• dynamic. The dynamic type indicates that use of the variable and references to its members bypass compile-time type checking. Instead, these operations are resolved at run time. The dynamic type simplifies access to COM APIs such as the Office Automation APIs, to dynamic APIs such as IronPython libraries, and to the HTML Document Object Model (DOM). Type dynamic behaves like type object in most circumstances. In particular, any non-null expression can be converted to the dynamic type. The dynamic type differs from object in that operations that contain expressions of type dynamic are not resolved or type checked by the compiler. The compiler packages together information about the operation, and that information is later used to evaluate the operation at run time. As part of the process, variables of type dynamic are compiled into variables of type object. Therefore, type dynamic exists only at compile time, not at run time. The following example contrasts a variable of type dynamic to a variable of type object. To verify the type of each variable at compile time, place the mouse pointer over dyn or obj in the WriteLine statements. Copy the following code into an editor where IntelliSense is available. IntelliSense shows dynamic for dyn and object for obj.
class Program
    static void Main(string[] args)
        dynamic dyn = 1;
        object obj = 1;

        // Rest the mouse pointer over dyn and obj to see their
        // types at compile time.

The WriteLine statements display the run-time types of dyn and obj. At that point, both have the same type, integer. The following output is produced:


Please note that:

  • C# 4.0 (.NET 4.5) introduced a new type called dynamic that avoids compile-time type checking. A dynamic type escapes type checking at compile-time; instead, it resolves type at run time. A dynamic type variables are defined using the dynamic keyword.

2.User defined data types

The following keywords are used to declare reference types:

  • class. Classes are declared using the keyword class, as shown in the following example:
class MyClass
    // Methods, properties, fields, events, delegates
    // and nested classes go here.
  • interface. An interface defines a contract. Any class or struct that implements that contract must provide an implementation of the members defined in the interface. Beginning with C# 8.0, an interface may define a default implementation for members. It may also define static members in order to provide a single implementation for common functionality. In the following example, class ImplementationClass must implement a method named SampleMethod that has no parameters and returns void. For more information and examples, see Interfaces.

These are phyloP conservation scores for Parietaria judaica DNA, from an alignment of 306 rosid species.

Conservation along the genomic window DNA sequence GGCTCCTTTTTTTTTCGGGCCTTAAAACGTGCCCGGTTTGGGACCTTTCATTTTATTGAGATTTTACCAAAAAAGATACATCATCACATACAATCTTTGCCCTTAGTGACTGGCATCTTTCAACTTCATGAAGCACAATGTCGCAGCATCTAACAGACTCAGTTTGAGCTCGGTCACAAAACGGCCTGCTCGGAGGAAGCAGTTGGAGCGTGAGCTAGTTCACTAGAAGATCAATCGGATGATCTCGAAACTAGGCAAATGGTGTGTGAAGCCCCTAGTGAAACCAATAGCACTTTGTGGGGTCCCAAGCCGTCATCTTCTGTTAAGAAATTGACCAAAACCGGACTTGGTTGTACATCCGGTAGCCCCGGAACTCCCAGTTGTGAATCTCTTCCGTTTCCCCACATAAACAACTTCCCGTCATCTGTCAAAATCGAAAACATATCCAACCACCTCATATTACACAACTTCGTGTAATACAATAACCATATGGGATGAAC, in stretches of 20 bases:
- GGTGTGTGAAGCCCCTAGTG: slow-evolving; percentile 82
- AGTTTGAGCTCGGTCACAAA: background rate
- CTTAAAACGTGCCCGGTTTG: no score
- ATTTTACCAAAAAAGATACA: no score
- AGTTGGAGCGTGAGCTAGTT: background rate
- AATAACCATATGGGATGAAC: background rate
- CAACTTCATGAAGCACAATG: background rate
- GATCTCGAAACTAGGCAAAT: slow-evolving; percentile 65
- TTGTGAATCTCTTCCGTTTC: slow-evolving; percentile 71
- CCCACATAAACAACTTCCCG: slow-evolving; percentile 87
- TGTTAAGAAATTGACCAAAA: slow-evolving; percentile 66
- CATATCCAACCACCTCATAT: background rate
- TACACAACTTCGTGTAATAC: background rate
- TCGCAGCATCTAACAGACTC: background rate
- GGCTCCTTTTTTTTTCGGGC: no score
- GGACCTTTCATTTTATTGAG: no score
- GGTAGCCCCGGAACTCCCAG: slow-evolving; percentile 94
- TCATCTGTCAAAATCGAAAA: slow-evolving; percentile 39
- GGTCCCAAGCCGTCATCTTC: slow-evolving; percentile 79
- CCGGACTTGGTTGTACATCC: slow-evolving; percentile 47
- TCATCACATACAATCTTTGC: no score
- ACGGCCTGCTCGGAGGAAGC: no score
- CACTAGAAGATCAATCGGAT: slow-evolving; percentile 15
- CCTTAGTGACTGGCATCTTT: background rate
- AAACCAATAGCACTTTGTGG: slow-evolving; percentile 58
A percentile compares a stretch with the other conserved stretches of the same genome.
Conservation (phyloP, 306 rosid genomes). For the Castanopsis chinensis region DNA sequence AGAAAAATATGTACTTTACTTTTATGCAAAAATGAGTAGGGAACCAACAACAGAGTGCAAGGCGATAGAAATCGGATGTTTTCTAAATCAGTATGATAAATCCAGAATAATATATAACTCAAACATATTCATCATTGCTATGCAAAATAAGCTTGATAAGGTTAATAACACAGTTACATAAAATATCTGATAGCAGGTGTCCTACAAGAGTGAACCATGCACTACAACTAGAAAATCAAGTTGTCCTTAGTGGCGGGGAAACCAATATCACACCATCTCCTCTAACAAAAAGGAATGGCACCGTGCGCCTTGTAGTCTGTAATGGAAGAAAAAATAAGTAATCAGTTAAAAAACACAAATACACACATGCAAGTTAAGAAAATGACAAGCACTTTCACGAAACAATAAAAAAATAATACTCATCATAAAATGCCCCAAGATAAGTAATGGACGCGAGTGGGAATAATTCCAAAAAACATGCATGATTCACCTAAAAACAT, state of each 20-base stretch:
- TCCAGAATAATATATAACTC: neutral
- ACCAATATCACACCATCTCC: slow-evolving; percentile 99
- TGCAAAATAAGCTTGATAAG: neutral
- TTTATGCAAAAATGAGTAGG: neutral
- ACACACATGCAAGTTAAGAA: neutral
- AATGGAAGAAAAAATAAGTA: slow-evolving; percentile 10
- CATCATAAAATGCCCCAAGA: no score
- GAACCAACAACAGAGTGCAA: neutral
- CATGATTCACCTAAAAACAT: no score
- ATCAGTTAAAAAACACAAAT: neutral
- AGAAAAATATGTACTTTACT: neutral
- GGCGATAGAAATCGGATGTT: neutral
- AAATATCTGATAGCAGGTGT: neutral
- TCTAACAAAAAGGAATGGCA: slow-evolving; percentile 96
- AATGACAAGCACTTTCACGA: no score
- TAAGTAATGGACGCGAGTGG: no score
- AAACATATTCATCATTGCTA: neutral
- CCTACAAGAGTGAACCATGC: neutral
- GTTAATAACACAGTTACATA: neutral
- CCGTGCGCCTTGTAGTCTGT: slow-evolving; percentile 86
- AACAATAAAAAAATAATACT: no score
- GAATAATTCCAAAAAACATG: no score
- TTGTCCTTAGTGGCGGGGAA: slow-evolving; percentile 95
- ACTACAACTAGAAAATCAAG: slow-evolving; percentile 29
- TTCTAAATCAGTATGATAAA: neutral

interface ISampleInterface
    void SampleMethod();

class ImplementationClass : ISampleInterface
    // Explicit interface member implementation:
    void ISampleInterface.SampleMethod()
        // Method implementation.

    static void Main()
        // Declare an interface instance.
        ISampleInterface obj = new ImplementationClass();

        // Call the member.
  • delegate.The declaration of a delegate type is similar to a method signature. It has a return value and any number of parameters of any type:
public delegate void MessageDelegate(string message);
public delegate int AnotherDelegate(MyType m, long num);

In .NET, System.Action and System.Func types provide generic definitions for many common delegates. You likely don’t need to define new custom delegate types. Instead, you can create instantiations of the provided generic types.

delegate is a reference type that can be used to encapsulate a named or an anonymous method. Delegates are similar to function pointers in C++; however, delegates are type-safe and secure. For applications of delegates, see Delegates and Generic Delegates. Delegates are the basis for Events. A delegate can be instantiated by associating it either with a named or anonymous method.

  • record. Beginning with C# 9, you use the record keyword to define a reference type that provides built-in functionality for encapsulating data. You can create record types with immutable properties by using positional parameters or standard property syntax:
public record Person(string FirstName, string LastName);

While records can be mutable, they’re primarily intended for supporting immutable data models.

Wrapping out

We have learnt about the data types used in C# programming language.

Thank you for reading.

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Section 1. Introduction. 1.1 C# programming language

Section 1. Introduction. 1.2 Introduction to .NET Framework

Section 1. Introduction. 1.3 C# versions history

Section 1. Introduction. 1.4 C# vs Java

Section 1. Introduction. 1.5 C# get started

Section 1. Introduction. 1.6 Your first program – Hello world

Section 1. Introduction. 1.7 C# identifiers and keywords

Section 2. Fundamentals. 2.1 C# Comments

Section 2. Fundamentals. 2.2 C# Data types

Section 2. Fundamentals. 2.3 C# Constants and Literals